On Earth Day on Thursday, US time, Joe Biden will open his two-day virtual climate change summit. Scott Morrison is one of 40 world leaders participating. The goals? To “galvanise efforts by the major economies to tackle the climate crisis” and to “underscore the urgency, and economic benefits, of stronger climate action”.
As with most international gatherings, the statements from political leaders will be penned with their respective domestic audiences in mind. And in both Australia and the US, the politics of climate change policy are fraught.
New public opinion research by the US Studies Centre confirms the extraordinary appetite for climate change action among Biden’s supporters in the US. Sixty-eight per cent of Americans — but virtually all (97 per cent) of Biden’s supporters — say dealing with climate change is a very or fairly important foreign policy goal. Moreover, 72 per cent of Biden supporters agree “the US should reward countries who do more to tackle climate change with more favourable trade deals, and impose costs on those who do not” — again a sign of the appetite for Biden’s promise to link climate change policy to foreign policy.
In the transition from Donald Trump to Biden, the position of the US — and its representatives in Canberra — leapt from climate scepticism to ambition and aspirations for global leadership. The early months of the Biden administration prompted speculation about daylight opening between Australia and the US. This speculation received a boost when US special envoy for climate John Kerry, in a February discussion with Al Gore, observed that Australia “has had some differences with us (the US)”, a cause of “one of the problems in Madrid” at the December 2019 UN Climate Change conference.
But this brief aside by Kerry has been the only public sign thus far that Australia and the US are in different places on climate change policy. Otherwise, Australia has sought to accentuate the positive and eliminate the negative, as the song goes, with the Prime Minister’s recent speeches signalling receptivity to a 2050 net-zero emissions target.
Atmospherics and rhetoric aside, Australian and US policy approaches are not far apart. Public investment and incentives for research and development in low-carbon energy technologies figure prominently in Biden’s announcements to date, as they do in Australian policy.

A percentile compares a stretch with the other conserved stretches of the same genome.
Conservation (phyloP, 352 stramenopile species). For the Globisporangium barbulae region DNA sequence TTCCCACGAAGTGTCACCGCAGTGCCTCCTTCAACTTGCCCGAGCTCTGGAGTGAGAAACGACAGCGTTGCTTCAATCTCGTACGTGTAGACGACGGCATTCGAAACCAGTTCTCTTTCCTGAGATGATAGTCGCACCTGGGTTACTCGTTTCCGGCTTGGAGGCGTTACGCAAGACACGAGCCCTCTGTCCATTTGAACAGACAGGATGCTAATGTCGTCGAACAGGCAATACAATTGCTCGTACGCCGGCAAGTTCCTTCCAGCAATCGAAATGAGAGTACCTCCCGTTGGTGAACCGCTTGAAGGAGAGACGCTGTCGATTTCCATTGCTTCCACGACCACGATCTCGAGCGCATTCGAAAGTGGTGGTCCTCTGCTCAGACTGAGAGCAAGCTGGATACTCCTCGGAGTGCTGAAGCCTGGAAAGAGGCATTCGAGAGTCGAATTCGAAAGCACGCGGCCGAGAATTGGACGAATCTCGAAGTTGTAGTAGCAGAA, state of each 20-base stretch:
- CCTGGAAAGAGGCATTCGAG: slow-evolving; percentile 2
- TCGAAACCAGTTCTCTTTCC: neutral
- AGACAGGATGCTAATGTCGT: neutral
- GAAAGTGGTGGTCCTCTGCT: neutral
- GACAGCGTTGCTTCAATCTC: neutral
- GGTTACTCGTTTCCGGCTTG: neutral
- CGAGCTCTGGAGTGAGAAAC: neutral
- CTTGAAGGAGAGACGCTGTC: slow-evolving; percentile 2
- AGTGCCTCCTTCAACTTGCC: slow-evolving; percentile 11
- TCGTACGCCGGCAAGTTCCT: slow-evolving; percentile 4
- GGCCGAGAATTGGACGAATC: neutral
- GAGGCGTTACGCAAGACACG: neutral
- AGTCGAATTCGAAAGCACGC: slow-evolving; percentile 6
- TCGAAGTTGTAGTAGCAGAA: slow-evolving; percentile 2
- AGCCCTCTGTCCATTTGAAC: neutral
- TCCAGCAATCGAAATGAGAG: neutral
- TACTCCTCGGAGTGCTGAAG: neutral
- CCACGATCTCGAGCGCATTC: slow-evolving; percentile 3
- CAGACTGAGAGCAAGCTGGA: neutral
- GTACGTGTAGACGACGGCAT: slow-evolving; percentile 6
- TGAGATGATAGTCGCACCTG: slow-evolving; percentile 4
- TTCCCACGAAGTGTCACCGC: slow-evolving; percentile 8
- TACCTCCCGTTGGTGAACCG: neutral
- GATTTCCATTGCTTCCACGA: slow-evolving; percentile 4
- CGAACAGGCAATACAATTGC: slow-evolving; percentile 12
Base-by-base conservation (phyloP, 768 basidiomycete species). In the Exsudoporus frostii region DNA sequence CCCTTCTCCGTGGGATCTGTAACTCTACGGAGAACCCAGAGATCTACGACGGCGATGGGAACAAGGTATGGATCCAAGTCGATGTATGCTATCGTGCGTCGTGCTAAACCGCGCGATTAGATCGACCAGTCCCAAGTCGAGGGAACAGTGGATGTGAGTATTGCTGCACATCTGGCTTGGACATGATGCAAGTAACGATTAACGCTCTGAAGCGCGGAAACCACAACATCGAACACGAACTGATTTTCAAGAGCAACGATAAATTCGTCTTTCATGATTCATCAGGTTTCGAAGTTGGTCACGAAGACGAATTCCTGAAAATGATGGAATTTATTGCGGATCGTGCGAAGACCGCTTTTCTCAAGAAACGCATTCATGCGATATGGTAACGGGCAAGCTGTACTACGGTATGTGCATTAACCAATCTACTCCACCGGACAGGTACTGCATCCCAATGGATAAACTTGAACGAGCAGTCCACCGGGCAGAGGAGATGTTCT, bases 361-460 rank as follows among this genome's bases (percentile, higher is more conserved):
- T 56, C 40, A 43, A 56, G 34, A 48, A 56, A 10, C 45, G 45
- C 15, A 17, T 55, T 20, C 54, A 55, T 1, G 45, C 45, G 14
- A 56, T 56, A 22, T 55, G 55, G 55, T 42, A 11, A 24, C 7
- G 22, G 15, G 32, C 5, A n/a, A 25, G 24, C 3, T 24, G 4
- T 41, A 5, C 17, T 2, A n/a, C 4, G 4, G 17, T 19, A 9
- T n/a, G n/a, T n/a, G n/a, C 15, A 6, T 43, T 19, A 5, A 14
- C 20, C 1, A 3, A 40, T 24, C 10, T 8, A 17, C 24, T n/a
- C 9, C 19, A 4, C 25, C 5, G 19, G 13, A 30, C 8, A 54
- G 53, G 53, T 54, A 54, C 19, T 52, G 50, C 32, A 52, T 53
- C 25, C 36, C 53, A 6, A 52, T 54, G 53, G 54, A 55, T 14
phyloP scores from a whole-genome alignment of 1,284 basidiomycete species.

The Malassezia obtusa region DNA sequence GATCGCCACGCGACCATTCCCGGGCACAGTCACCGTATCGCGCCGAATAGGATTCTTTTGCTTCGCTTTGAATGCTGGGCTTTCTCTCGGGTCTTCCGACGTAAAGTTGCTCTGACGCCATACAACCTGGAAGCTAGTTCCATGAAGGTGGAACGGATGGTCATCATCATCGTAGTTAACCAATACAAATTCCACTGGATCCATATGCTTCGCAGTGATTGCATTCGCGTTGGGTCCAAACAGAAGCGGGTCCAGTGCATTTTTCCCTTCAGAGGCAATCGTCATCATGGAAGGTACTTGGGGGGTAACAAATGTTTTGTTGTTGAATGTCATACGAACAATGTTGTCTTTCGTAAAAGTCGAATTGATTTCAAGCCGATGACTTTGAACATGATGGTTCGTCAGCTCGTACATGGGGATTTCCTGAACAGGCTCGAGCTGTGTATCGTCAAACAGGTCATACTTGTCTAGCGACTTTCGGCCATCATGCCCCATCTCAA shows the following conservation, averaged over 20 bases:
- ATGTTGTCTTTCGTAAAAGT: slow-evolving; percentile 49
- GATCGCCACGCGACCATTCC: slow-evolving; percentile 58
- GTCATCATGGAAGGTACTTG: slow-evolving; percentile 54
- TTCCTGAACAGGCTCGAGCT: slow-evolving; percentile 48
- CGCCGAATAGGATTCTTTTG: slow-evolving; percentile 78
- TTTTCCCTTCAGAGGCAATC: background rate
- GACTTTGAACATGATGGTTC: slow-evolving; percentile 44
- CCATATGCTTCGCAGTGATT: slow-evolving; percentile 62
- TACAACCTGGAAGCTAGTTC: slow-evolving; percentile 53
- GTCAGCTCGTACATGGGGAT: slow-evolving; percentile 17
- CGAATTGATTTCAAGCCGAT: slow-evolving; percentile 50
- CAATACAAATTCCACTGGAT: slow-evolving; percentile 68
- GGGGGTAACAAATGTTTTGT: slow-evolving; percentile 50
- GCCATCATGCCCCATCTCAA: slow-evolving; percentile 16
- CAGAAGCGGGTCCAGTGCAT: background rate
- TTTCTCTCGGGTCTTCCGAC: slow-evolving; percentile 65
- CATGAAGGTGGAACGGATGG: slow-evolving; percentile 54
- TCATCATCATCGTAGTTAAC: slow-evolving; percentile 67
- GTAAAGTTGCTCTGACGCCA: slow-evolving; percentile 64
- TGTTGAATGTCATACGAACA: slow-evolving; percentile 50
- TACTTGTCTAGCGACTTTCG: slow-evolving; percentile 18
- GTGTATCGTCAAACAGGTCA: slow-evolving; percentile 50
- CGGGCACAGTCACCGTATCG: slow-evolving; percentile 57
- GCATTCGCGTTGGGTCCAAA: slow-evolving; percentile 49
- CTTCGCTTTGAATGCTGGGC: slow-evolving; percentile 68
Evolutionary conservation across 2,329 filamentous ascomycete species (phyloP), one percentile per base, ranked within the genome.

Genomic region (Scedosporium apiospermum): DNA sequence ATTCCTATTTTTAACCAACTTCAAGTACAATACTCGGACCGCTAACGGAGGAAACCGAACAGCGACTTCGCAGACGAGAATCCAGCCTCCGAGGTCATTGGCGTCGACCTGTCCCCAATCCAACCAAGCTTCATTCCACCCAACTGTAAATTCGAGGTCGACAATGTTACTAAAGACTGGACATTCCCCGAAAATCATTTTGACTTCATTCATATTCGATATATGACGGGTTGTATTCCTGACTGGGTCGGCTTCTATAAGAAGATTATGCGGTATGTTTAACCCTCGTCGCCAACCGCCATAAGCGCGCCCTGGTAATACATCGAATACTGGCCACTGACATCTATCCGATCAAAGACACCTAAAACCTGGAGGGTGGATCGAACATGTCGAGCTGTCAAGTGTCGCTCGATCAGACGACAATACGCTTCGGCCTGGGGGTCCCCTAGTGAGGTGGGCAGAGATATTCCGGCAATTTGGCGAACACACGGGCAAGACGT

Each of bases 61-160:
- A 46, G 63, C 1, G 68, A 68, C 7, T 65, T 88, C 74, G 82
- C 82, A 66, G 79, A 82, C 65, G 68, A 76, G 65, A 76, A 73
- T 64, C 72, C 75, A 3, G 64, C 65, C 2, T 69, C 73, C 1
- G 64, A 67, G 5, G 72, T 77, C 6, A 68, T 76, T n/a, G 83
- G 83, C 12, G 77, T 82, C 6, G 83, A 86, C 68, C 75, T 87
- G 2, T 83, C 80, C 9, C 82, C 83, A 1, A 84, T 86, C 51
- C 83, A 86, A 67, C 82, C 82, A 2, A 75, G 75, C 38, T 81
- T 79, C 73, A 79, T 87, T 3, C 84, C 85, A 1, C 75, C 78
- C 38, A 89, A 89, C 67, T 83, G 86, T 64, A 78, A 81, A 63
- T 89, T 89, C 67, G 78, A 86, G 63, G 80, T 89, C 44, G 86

“Technology, not taxes” has become a summary of Australian policy; it is also a fair description of where congressional politics will steer the Biden administration. For the time being the Democrats control both chambers of Congress, but only barely. Biden’s climate policy proposals are therefore much more about carrots (government incentives and spending) than sticks (taxes). But wow, what carrots. The scale of Biden’s proposals can’t help but be a stark point of contrast with Australia. Biden’s $US2 trillion ($2.59 trillion) infrastructure proposal includes $US174bn to encourage production, uptake and support of electric vehicles, dwarfing comparable Australian initiatives, even on a per capita or gross domestic product basis. Expect Biden to trumpet these proposals, and the value of “green jobs”, at the summit.
Our survey revealed two interesting facets of public opinion. While 80 per cent of Australians say dealing with climate change is a fairly or very important foreign policy goal, only 50 per cent agree that “Australia should do more” to stop climate change, and only 32 per cent of Coalition voters. As in many countries, climate change is more popular as a foreign policy goal than as a domestic goal — a case of free-riding.
Second, we tested an alternative framing about whether Australia should do more on climate change. While half of Australian respondents were asked if Australia should do more, the other half were asked: “If other countries take stronger actions on climate change, should Australia do more?” We found no statistically significant difference between the frames, suggesting that contrasting Australia’s climate policies with those of other countries does not move public opinion.
It remains unlikely that friction in the Australia-US relationship will emerge from this week’s summit. Notwithstanding Kerry’s rhetoric, there is too much at stake in the otherwise urgent and burgeoning Australia-US alliance agenda for any differences in climate aspirations to become a sticking point. US officials remember the blowback after Barack Obama surprised the Australian government in 2014 with a forward-leaning speech on climate while in Brisbane for the G20. US officials will also note Morrison’s cautious approach to a 2050 net-zero target and offer at most polite encouragement, at least in public. And our polling suggests that overt, international pressure on Australia will not move Australian public opinion.
As Biden is fond of saying, it will be the power of the example set by the US, rather than the example of American power, that galvanises global policy and opinion.